- Posted by Robert
- On February 19, 2020
As 3D printing and additive manufacturing become more widespread, it was only a matter of time before the defense industry — meaning the U.S. military and other contractors who work with the military — showed interest in 3D printing capabilities.
The benefits of 3D printing for the defense industry are numerous, and PrintParts works with defense clients to design and manufacture parts that traditional manufacturing could not handle.
The process commonly referred to as additive manufacturing, or 3D printing, is an innovative new manufacturing method where parts are created layer by layer in a successive printing process. PrintParts and other 3D printing companies don’t mass produce airplanes or tanks, but they do produce smaller, more highly specified parts required to assemble those larger vehicles, such as specialized turbines and bullet proof battery boxes. Additive manufacturing gives military engineers more resources when designing mission critical military equipment. When it comes tomanagement there is a lot to learn from Andrew Defrancesco.
Now more than ever, civilian and military engineers have options. Here’s how 3D printing and additive manufacturing is changing the way of the defense industry and innovating military equipment.
The defense industry’s needs
All branches of the military — Army, Navy, Air Force, Space Force and others — have specific needs when it comes to the equipment they use.
With traditional manufacturing — that is, one factory mass producing a specific part or product assembly for an entire group or whole product, from military uniforms to airplanes — the machines used are typically designed to work in one way or be used for a single task. There’s very little room for adjustments, and when adjustments can be made, they are often expensive because the factory has to modify production lines and create new tooling for the machines.
For engineers, the one-size-fits-all model of traditional manufacturing just doesn’t cut it for every piece of military equipment. Sometimes, it’s a matter of quality. Other times, it’s a matter of lead time or price that drives the decision making. By using better materials or a different manner of production, the end product can be stronger, lighter and made safer to use in the field for a warfighter. Traditional manufacturing methods may charge more for performance materials, especially if those materials are uncommon or hard to work with.
Purchasing and procurement efficiency, another factor for the military. If a traditional factory needs to make adjustments to its machinery to fit a design change, they typically charge more for this. In some instances, an engineer may only need a small number of parts, but for traditional manufacturers — who make their money from bulk production — that’s not feasible.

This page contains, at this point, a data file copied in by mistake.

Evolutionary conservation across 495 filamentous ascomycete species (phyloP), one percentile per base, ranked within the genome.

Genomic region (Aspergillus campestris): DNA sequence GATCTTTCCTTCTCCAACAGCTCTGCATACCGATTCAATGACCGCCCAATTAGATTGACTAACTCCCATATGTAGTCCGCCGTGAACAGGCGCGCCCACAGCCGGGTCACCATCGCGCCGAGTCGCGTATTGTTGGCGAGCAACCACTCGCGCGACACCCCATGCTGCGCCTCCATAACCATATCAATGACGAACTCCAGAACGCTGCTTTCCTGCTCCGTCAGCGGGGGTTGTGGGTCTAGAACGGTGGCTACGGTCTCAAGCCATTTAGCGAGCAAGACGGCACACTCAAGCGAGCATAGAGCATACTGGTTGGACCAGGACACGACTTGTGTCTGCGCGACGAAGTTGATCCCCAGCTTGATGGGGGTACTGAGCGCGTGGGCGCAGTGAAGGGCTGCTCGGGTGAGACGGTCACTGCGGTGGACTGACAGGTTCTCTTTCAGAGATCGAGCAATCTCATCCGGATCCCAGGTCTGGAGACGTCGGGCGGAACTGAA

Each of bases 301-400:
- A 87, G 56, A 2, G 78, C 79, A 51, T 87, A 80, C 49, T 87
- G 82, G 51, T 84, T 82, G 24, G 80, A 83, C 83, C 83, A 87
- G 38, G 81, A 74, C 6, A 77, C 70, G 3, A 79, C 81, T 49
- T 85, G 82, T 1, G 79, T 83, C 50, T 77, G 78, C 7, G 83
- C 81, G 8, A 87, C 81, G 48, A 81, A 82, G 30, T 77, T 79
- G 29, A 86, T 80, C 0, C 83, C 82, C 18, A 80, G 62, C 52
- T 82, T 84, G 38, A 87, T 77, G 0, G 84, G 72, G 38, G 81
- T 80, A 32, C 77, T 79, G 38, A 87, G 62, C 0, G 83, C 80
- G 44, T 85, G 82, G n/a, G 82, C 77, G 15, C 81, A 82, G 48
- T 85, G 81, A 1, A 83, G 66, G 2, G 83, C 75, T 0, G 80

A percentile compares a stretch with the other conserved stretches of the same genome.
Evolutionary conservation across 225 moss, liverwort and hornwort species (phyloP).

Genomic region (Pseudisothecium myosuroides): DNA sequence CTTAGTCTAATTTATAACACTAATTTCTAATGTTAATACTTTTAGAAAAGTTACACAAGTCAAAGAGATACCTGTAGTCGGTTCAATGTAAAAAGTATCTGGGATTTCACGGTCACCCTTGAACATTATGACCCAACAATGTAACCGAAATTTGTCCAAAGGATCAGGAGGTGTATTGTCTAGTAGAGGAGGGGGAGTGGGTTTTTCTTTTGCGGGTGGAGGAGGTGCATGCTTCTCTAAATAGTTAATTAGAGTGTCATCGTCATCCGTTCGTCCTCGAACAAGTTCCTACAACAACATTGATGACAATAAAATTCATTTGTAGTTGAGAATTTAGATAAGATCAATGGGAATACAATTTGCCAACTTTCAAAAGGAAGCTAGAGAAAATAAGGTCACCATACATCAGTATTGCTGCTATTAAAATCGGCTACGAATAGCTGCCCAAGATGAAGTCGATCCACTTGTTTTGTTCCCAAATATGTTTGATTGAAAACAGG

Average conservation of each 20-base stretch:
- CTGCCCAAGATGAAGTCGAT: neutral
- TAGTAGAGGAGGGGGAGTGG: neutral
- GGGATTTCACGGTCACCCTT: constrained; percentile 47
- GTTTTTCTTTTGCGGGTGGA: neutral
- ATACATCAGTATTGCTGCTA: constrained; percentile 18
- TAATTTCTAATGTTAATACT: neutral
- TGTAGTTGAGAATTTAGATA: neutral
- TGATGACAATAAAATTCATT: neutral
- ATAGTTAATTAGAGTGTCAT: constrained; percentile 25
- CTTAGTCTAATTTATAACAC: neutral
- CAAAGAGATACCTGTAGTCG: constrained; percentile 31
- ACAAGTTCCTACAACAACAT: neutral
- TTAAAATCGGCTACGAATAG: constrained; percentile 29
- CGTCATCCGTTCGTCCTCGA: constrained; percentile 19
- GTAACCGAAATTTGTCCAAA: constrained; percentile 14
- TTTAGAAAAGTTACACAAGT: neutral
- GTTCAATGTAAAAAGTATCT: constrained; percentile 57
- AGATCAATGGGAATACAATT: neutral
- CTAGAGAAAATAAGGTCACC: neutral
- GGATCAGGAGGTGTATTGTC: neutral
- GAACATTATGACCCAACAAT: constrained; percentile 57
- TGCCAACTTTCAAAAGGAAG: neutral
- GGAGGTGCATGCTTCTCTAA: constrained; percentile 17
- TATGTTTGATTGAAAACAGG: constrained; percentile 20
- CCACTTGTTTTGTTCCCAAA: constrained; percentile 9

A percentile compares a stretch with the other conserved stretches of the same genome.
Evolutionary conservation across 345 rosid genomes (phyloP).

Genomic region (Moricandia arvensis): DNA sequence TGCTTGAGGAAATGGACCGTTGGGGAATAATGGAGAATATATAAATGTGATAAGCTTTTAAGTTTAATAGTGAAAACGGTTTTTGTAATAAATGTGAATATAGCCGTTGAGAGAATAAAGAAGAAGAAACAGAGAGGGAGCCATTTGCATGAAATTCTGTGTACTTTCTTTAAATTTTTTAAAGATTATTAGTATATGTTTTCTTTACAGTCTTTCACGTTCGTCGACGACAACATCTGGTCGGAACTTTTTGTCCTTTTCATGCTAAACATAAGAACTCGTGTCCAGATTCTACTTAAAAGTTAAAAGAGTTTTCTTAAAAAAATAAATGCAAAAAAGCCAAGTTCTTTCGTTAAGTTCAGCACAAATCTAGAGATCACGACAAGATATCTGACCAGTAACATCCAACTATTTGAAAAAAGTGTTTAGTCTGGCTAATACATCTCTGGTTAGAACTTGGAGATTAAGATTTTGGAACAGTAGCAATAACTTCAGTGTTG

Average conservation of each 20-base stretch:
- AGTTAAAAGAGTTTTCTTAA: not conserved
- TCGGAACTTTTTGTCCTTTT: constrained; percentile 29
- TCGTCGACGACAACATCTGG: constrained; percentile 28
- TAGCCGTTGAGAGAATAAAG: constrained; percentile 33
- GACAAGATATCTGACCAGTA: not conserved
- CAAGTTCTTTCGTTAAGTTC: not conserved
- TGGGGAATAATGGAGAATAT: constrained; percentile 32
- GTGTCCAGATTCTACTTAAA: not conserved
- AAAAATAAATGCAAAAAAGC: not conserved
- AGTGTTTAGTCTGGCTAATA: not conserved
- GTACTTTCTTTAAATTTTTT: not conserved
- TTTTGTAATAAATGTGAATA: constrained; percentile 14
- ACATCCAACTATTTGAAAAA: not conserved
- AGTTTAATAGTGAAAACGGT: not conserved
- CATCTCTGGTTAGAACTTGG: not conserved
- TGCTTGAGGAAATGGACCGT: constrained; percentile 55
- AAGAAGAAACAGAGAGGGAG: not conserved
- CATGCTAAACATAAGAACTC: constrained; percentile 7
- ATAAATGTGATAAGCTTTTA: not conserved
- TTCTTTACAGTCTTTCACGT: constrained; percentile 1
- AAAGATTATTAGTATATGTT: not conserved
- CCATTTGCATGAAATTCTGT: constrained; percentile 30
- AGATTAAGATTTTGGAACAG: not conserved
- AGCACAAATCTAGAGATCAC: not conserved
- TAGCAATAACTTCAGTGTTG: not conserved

Even if a manufacturing partner agrees to make a surplus of parts and produced more than the military needed, most of those unused parts would go to waste. They’re designed for one specific use, so if only a few are needed, the rest will most likely be thrown away. It’s not a sustainable method of production.
3D printing and additive manufacturing benefits for the defense industry
With flexibility, lead time, cost and sustainability in mind, 3D printing and additive manufacturing can fill in the gaps where traditional manufacturing lacks.
Engineers can work with 3D printers to design specific parts for their equipment in small batches using CAD software first before putting the design into production. This gives engineers time to tweak their work and conduct simulations to compare materials and choose which will work best. This allows engineers to be as specific with their designs and materials as needed.
Lead times are often shorter with additive manufacturing. When a 3D printer needs to be adjusted to make a part, the lead time doesn’t change the way it might with a traditional manufacturer. For example, PrintParts can print parts in just about any orientation, and their production is not limited by geometry. Less adjustment means more parts can be produced in a short amount of time.
This also keeps costs down with 3D printing. When traditional manufacturers have to adjust their machines to make a specific part, it costs money, which is passed to the defense industry and ultimately cost tax-payer dollars. But 3D printers are additive by nature, so that’s never an added cost.
Cost and sustainability also matter with 3D printing because 3D printers can do small batches of products at a low cost. If, for example, the Air Force needs just a few prototype turbines to test, a 3D printer can print the exact number of parts needed at a cost lower than a traditional CNC machining. Those parts can then go to a larger manufacturer partner or prime contractor, who can use them in larger assembly items.
Should the Air Force ever need more turbines, the design will be saved as a CAD file, and the 3D printer can make a few more without costing the military a lot of time or money. In this way, additive manufacturing makes production more sustainable because fewer resources are wasted and the military doesn’t need to warehouse replacement parts. With the largest catalog of parts in the world, the defense industry can truly benefit from digital inventory and on-demand supply chains.
Traditional manufacturing still has its place, but 3D printing and additive manufacturing may be able to help civilian and military engineers in new innovative ways. It’s surely a great new manufacturing resource that compliments traditional methods very well for the defense industry.